‘Braking For Whales’ Movie Review: An Enjoyable Road Trip with Narrative Issues

Braking for Whales movie
Braking For Whales (Image: PR)

I have been looking forward to watching Braking for Whales ever since I saw the trailer about a week ago. The film stars Tom Felton and Tammin Sursok as dysfunctional siblings being forced to go on a road trip to have a whale eat their mother’s ashes.

I was provided a free online screener of Braking for Whales to review. The opinions I have shared are my own.

Braking for Whales serves as Sean McEwen‘s feature-film directorial debut. McEwen also wrote the script with his wife, Sursok. I do have to say I felt certain narrative choices could have been edited or completely taken out. However, having shared that, I did enjoy Braking for Whales due to the chemistry between Felton and Sursok. The two acted like siblings.

While many road trip comedies feature younger characters, I appreciated the leads being people in their 30s. From what I could tell, the two haven’t remained close over the years. The death of their mother, who was obsessed with whales, is what led Star (Sursok) and her younger brother Brandon (Felton) to reunite. Learning about their mother’s will is what kickstarts the road trip. Brandon and Star need the money their mother left them. So, they have no choice but to try and ensure their mother’s ashes are inside the belly of a whale before the 48-hour deadline is up (as stated in the will).

Braking for Whales makes the personal issues of both leads quite clear. Star’s having trouble offering stability to her daughter. She also has a weird sexual obsession with George W. Bush. As for Brandon, he’s on a journey to cure himself of being gay. Apparently, he’s part of a cult that demands a lot of money to provide a cure for queer sexuality. 

While the script did feature some genuinely humorous moments that played with the issues Star and Brandon had, there were instances where certain jokes didn’t land. Also, while I like David Koechner and Wendi McLendon-Covey as actors, I think the narrative wouldn’t have changed much if the entire plot point of Brandon and Star meeting up with their relatives was taken out.

Maybe that particular scene should have been replaced with Star and Brandon going to Brandon’s cult and wreaking some havoc? Perhaps begin a protest to help certain queer people leave the establishment?

And yes, I can see some viewers not being happy with Star continuing to tell Brandon he’s gay even after he continued to insist he wasn’t. I mean, in my opinion, a sister like Star wouldn’t stop making fun of her younger brother’s sexuality especially if she thought it might one day help him see sense. At least, she was aware enough to not make fun of him when he was too worried.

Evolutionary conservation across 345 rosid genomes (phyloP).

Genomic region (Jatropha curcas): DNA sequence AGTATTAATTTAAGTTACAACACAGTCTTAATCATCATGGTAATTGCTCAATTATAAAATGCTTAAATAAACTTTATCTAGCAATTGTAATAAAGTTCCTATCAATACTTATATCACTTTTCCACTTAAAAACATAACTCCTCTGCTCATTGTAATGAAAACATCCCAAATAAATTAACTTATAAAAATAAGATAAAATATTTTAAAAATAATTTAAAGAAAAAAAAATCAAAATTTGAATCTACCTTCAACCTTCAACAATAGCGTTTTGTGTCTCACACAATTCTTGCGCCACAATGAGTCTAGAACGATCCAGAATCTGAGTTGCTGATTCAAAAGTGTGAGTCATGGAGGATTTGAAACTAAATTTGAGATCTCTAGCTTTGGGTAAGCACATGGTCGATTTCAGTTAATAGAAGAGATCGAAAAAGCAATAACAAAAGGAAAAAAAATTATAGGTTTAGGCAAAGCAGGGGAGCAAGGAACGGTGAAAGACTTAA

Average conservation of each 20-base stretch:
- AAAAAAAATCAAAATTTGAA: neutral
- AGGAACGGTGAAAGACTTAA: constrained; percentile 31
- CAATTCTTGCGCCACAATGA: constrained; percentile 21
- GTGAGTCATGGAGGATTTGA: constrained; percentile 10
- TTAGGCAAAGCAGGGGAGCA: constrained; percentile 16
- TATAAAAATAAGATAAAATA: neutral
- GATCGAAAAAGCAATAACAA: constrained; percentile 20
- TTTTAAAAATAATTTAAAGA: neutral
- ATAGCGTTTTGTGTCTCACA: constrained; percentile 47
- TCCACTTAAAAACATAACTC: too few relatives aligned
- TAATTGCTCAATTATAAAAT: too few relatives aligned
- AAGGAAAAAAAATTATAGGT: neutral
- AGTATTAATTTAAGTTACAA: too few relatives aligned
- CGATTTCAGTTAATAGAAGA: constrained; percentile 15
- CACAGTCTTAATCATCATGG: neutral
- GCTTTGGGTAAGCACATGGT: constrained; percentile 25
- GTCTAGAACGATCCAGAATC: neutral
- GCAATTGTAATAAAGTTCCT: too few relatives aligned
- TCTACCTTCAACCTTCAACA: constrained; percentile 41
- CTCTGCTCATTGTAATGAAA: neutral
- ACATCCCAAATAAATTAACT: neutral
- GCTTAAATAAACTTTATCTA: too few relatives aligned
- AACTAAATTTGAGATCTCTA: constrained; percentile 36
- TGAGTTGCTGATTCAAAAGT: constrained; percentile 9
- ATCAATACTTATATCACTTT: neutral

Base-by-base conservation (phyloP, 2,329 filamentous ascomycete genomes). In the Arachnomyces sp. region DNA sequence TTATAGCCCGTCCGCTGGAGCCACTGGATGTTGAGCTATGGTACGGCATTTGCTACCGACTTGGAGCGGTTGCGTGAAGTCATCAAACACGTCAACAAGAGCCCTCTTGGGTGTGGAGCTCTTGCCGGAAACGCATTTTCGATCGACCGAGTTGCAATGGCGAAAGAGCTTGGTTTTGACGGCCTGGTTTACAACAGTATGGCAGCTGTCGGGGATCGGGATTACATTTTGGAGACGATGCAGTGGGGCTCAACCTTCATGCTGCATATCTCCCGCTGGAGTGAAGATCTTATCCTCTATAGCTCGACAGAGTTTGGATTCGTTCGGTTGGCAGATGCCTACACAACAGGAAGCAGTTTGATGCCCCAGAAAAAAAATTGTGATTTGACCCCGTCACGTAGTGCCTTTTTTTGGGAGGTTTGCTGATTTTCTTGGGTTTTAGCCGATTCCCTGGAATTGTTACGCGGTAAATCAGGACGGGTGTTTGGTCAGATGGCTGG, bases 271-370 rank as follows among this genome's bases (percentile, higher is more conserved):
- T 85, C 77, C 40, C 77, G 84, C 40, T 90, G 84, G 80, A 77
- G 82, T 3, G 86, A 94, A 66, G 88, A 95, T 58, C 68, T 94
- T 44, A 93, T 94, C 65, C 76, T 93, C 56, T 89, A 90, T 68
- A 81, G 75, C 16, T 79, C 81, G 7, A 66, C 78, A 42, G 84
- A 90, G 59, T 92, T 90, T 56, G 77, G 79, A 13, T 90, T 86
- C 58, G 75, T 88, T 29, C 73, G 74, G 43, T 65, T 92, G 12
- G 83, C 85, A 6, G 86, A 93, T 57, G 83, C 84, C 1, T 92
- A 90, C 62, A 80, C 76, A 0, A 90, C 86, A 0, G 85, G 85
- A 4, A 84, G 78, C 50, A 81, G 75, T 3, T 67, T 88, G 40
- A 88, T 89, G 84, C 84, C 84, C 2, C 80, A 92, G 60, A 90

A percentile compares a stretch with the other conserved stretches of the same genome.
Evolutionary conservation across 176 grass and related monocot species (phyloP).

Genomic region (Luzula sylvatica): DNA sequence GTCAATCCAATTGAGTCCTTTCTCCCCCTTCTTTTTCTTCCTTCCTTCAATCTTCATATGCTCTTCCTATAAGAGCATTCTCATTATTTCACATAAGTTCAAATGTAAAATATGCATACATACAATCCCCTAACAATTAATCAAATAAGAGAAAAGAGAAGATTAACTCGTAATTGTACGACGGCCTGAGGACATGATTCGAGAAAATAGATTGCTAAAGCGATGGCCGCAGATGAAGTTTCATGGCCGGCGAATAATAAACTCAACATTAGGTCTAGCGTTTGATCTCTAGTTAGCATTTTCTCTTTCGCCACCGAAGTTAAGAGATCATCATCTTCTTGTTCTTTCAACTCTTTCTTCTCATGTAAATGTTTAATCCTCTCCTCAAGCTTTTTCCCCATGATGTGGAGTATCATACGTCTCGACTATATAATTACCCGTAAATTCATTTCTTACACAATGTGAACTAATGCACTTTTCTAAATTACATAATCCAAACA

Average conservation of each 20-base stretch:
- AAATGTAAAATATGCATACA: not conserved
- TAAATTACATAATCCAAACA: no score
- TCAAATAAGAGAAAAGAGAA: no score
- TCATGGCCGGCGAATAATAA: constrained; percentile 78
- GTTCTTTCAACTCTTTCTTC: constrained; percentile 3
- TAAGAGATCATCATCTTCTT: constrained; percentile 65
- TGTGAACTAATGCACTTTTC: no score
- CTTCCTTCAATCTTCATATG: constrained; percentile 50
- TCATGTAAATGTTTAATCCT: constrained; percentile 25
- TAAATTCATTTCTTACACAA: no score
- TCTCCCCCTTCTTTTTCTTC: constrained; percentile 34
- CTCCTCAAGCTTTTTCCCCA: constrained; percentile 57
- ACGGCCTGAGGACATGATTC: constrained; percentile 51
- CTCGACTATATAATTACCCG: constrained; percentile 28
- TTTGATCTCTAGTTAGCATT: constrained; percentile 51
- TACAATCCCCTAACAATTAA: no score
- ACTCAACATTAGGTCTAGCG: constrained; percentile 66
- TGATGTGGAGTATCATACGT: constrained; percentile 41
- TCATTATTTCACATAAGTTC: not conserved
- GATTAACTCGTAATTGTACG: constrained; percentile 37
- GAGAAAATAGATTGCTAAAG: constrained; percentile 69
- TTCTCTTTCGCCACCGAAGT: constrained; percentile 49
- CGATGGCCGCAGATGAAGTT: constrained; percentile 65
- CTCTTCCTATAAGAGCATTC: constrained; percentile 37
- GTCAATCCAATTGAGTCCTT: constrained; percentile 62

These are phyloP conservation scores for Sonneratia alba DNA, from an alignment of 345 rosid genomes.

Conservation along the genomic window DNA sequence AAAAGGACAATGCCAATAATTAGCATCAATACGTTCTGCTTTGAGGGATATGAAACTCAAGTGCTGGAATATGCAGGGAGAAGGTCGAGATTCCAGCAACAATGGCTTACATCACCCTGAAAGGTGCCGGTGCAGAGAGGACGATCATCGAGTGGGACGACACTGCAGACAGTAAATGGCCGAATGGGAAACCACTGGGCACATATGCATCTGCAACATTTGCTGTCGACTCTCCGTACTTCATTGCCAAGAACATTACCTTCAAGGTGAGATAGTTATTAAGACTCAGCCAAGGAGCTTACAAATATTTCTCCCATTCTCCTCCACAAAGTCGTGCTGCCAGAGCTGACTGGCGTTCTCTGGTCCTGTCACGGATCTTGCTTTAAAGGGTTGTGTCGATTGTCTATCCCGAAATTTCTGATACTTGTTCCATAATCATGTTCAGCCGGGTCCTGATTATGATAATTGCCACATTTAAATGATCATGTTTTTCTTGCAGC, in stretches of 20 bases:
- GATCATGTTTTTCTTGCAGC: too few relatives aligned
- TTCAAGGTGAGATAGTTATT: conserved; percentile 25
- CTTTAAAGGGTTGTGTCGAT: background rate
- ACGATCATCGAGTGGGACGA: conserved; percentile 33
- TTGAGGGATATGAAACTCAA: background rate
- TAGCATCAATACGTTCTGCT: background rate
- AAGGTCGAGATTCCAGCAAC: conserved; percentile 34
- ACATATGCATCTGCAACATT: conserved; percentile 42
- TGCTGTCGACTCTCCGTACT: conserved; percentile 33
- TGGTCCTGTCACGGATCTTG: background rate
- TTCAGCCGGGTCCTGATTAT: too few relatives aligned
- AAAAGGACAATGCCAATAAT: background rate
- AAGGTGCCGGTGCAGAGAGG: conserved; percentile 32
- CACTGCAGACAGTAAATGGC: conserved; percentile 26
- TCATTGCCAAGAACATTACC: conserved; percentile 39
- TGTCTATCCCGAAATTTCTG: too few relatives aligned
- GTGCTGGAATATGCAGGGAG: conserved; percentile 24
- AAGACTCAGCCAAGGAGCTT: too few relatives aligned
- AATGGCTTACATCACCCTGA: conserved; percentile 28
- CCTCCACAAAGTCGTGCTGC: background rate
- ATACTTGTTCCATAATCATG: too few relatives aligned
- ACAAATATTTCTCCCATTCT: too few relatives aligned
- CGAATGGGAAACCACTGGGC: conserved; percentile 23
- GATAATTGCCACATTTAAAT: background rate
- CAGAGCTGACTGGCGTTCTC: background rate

I also think that while Brandon’s struggle with his queerness was handled in a respectable (yet predictable) manner, it could have still been a bit better. Seeing another guy flirt with Brandon, kissing him, saying that Brandon’s in the closet, and then for Brandon to beat the guy up could have been handled differently. As I said, it wasn’t disrespectful. It was just predictable.

Again, regardless of certain narrative issues, the chemistry between Felton and Sursok is what really made this film work. No matter how bizarre the events they experience seemed, the two reacted to said events and each other in an enjoyable manner. The post-credits scene involved Felton doing a fake British accent (because his character’s American). It a great little scene between the two leads. I just wish the script was tighter.

Anyway, if you’re a fan of Felton and Sursok and you’re looking for a new movie to stream, you should consider watching Braking for Whales to help you pass the time (and to laugh a bit).

From Gravitas Ventures, Braking For Whales (previously known as Whaling) is currently available on VOD and Digital HD.

Author: Farid-ul-Haq

Farid has a Double Masters in Psychology and Biotechnology as well as an M.Phil in Molecular Genetics. He is the author of numerous books including Missing in Somerville, and The Game Master of Somerville. He gives us insight into comics, books, TV shows, anime/manga, video games, and movies.


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About the author

Farid has a Double Masters in Psychology and Biotechnology as well as an M.Phil in Molecular Genetics. He is the author of numerous books including Missing in Somerville, and The Game Master of Somerville. He gives us insight into comics, books, TV shows, anime/manga, video games, and movies.